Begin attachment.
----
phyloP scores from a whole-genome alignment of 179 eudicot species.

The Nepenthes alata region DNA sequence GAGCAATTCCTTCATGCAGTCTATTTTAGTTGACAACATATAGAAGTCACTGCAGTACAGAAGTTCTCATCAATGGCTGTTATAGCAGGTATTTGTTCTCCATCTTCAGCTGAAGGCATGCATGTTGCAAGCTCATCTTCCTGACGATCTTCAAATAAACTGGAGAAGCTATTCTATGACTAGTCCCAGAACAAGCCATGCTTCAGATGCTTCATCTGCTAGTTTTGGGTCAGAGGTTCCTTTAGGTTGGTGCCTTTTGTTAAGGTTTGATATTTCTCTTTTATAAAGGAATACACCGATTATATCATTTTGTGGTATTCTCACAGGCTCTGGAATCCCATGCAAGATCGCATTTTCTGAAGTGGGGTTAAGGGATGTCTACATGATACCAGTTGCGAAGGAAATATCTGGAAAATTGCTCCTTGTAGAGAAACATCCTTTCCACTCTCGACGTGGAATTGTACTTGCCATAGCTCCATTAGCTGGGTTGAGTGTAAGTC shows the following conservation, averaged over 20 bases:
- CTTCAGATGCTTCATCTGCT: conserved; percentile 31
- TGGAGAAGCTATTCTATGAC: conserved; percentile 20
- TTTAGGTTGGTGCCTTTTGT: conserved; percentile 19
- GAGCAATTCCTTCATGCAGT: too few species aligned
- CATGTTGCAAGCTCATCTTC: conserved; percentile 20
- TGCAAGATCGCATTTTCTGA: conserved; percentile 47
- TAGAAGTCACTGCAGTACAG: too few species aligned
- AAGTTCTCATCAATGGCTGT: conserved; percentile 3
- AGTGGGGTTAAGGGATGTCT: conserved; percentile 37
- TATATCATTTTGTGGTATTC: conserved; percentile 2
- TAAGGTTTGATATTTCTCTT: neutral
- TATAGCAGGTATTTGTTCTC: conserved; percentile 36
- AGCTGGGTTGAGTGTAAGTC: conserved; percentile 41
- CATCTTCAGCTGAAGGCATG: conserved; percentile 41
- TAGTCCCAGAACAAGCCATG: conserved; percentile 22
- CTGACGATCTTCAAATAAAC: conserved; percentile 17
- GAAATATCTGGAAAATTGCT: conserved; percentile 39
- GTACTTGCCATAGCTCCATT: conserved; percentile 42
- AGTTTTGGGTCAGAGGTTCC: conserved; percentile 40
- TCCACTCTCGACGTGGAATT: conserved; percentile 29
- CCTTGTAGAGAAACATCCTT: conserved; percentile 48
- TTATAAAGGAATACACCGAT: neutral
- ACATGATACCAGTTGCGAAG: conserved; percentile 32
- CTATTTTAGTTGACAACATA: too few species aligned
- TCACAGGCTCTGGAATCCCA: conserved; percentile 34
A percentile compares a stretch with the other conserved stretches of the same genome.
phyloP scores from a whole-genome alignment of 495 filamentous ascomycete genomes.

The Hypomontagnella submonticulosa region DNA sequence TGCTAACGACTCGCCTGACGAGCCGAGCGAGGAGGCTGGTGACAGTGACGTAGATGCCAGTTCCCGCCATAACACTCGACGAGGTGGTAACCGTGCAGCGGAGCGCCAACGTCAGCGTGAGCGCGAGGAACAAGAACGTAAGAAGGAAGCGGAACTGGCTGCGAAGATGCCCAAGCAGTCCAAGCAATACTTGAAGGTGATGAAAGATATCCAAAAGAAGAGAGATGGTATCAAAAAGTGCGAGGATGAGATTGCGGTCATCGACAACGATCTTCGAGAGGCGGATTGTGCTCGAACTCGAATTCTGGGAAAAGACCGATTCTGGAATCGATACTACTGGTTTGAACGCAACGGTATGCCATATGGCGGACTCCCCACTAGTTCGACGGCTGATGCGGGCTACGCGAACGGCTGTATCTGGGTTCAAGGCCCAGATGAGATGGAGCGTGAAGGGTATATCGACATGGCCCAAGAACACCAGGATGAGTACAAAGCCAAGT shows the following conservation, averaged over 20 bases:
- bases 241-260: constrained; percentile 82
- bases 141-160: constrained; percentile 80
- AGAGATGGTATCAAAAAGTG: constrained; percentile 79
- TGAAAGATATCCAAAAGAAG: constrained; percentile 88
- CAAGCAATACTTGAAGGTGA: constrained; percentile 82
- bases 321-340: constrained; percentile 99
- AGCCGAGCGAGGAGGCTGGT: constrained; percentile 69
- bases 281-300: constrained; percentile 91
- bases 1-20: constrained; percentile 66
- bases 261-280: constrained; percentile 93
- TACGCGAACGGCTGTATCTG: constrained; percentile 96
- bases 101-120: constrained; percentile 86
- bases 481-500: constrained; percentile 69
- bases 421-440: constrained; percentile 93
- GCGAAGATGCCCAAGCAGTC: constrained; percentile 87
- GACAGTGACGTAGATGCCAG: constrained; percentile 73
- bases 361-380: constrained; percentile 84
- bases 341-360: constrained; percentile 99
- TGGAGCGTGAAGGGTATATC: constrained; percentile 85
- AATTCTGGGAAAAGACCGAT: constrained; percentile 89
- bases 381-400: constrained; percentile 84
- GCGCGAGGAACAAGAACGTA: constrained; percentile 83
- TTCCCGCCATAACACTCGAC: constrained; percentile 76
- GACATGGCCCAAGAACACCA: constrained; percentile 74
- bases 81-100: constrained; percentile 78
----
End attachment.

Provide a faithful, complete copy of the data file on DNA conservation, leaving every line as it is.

phyloP scores from a whole-genome alignment of 179 eudicot species.

The Nepenthes alata region DNA sequence GAGCAATTCCTTCATGCAGTCTATTTTAGTTGACAACATATAGAAGTCACTGCAGTACAGAAGTTCTCATCAATGGCTGTTATAGCAGGTATTTGTTCTCCATCTTCAGCTGAAGGCATGCATGTTGCAAGCTCATCTTCCTGACGATCTTCAAATAAACTGGAGAAGCTATTCTATGACTAGTCCCAGAACAAGCCATGCTTCAGATGCTTCATCTGCTAGTTTTGGGTCAGAGGTTCCTTTAGGTTGGTGCCTTTTGTTAAGGTTTGATATTTCTCTTTTATAAAGGAATACACCGATTATATCATTTTGTGGTATTCTCACAGGCTCTGGAATCCCATGCAAGATCGCATTTTCTGAAGTGGGGTTAAGGGATGTCTACATGATACCAGTTGCGAAGGAAATATCTGGAAAATTGCTCCTTGTAGAGAAACATCCTTTCCACTCTCGACGTGGAATTGTACTTGCCATAGCTCCATTAGCTGGGTTGAGTGTAAGTC shows the following conservation, averaged over 20 bases:
- CTTCAGATGCTTCATCTGCT: conserved; percentile 31
- TGGAGAAGCTATTCTATGAC: conserved; percentile 20
- TTTAGGTTGGTGCCTTTTGT: conserved; percentile 19
- GAGCAATTCCTTCATGCAGT: too few species aligned
- CATGTTGCAAGCTCATCTTC: conserved; percentile 20
- TGCAAGATCGCATTTTCTGA: conserved; percentile 47
- TAGAAGTCACTGCAGTACAG: too few species aligned
- AAGTTCTCATCAATGGCTGT: conserved; percentile 3
- AGTGGGGTTAAGGGATGTCT: conserved; percentile 37
- TATATCATTTTGTGGTATTC: conserved; percentile 2
- TAAGGTTTGATATTTCTCTT: neutral
- TATAGCAGGTATTTGTTCTC: conserved; percentile 36
- AGCTGGGTTGAGTGTAAGTC: conserved; percentile 41
- CATCTTCAGCTGAAGGCATG: conserved; percentile 41
- TAGTCCCAGAACAAGCCATG: conserved; percentile 22
- CTGACGATCTTCAAATAAAC: conserved; percentile 17
- GAAATATCTGGAAAATTGCT: conserved; percentile 39
- GTACTTGCCATAGCTCCATT: conserved; percentile 42
- AGTTTTGGGTCAGAGGTTCC: conserved; percentile 40
- TCCACTCTCGACGTGGAATT: conserved; percentile 29
- CCTTGTAGAGAAACATCCTT: conserved; percentile 48
- TTATAAAGGAATACACCGAT: neutral
- ACATGATACCAGTTGCGAAG: conserved; percentile 32
- CTATTTTAGTTGACAACATA: too few species aligned
- TCACAGGCTCTGGAATCCCA: conserved; percentile 34
A percentile compares a stretch with the other conserved stretches of the same genome.
phyloP scores from a whole-genome alignment of 495 filamentous ascomycete genomes.

The Hypomontagnella submonticulosa region DNA sequence TGCTAACGACTCGCCTGACGAGCCGAGCGAGGAGGCTGGTGACAGTGACGTAGATGCCAGTTCCCGCCATAACACTCGACGAGGTGGTAACCGTGCAGCGGAGCGCCAACGTCAGCGTGAGCGCGAGGAACAAGAACGTAAGAAGGAAGCGGAACTGGCTGCGAAGATGCCCAAGCAGTCCAAGCAATACTTGAAGGTGATGAAAGATATCCAAAAGAAGAGAGATGGTATCAAAAAGTGCGAGGATGAGATTGCGGTCATCGACAACGATCTTCGAGAGGCGGATTGTGCTCGAACTCGAATTCTGGGAAAAGACCGATTCTGGAATCGATACTACTGGTTTGAACGCAACGGTATGCCATATGGCGGACTCCCCACTAGTTCGACGGCTGATGCGGGCTACGCGAACGGCTGTATCTGGGTTCAAGGCCCAGATGAGATGGAGCGTGAAGGGTATATCGACATGGCCCAAGAACACCAGGATGAGTACAAAGCCAAGT shows the following conservation, averaged over 20 bases:
- bases 241-260: constrained; percentile 82
- bases 141-160: constrained; percentile 80
- AGAGATGGTATCAAAAAGTG: constrained; percentile 79
- TGAAAGATATCCAAAAGAAG: constrained; percentile 88
- CAAGCAATACTTGAAGGTGA: constrained; percentile 82
- bases 321-340: constrained; percentile 99
- AGCCGAGCGAGGAGGCTGGT: constrained; percentile 69
- bases 281-300: constrained; percentile 91
- bases 1-20: constrained; percentile 66
- bases 261-280: constrained; percentile 93
- TACGCGAACGGCTGTATCTG: constrained; percentile 96
- bases 101-120: constrained; percentile 86
- bases 481-500: constrained; percentile 69
- bases 421-440: constrained; percentile 93
- GCGAAGATGCCCAAGCAGTC: constrained; percentile 87
- GACAGTGACGTAGATGCCAG: constrained; percentile 73
- bases 361-380: constrained; percentile 84
- bases 341-360: constrained; percentile 99
- TGGAGCGTGAAGGGTATATC: constrained; percentile 85
- AATTCTGGGAAAAGACCGAT: constrained; percentile 89
- bases 381-400: constrained; percentile 84
- GCGCGAGGAACAAGAACGTA: constrained; percentile 83
- TTCCCGCCATAACACTCGAC: constrained; percentile 76
- GACATGGCCCAAGAACACCA: constrained; percentile 74
- bases 81-100: constrained; percentile 78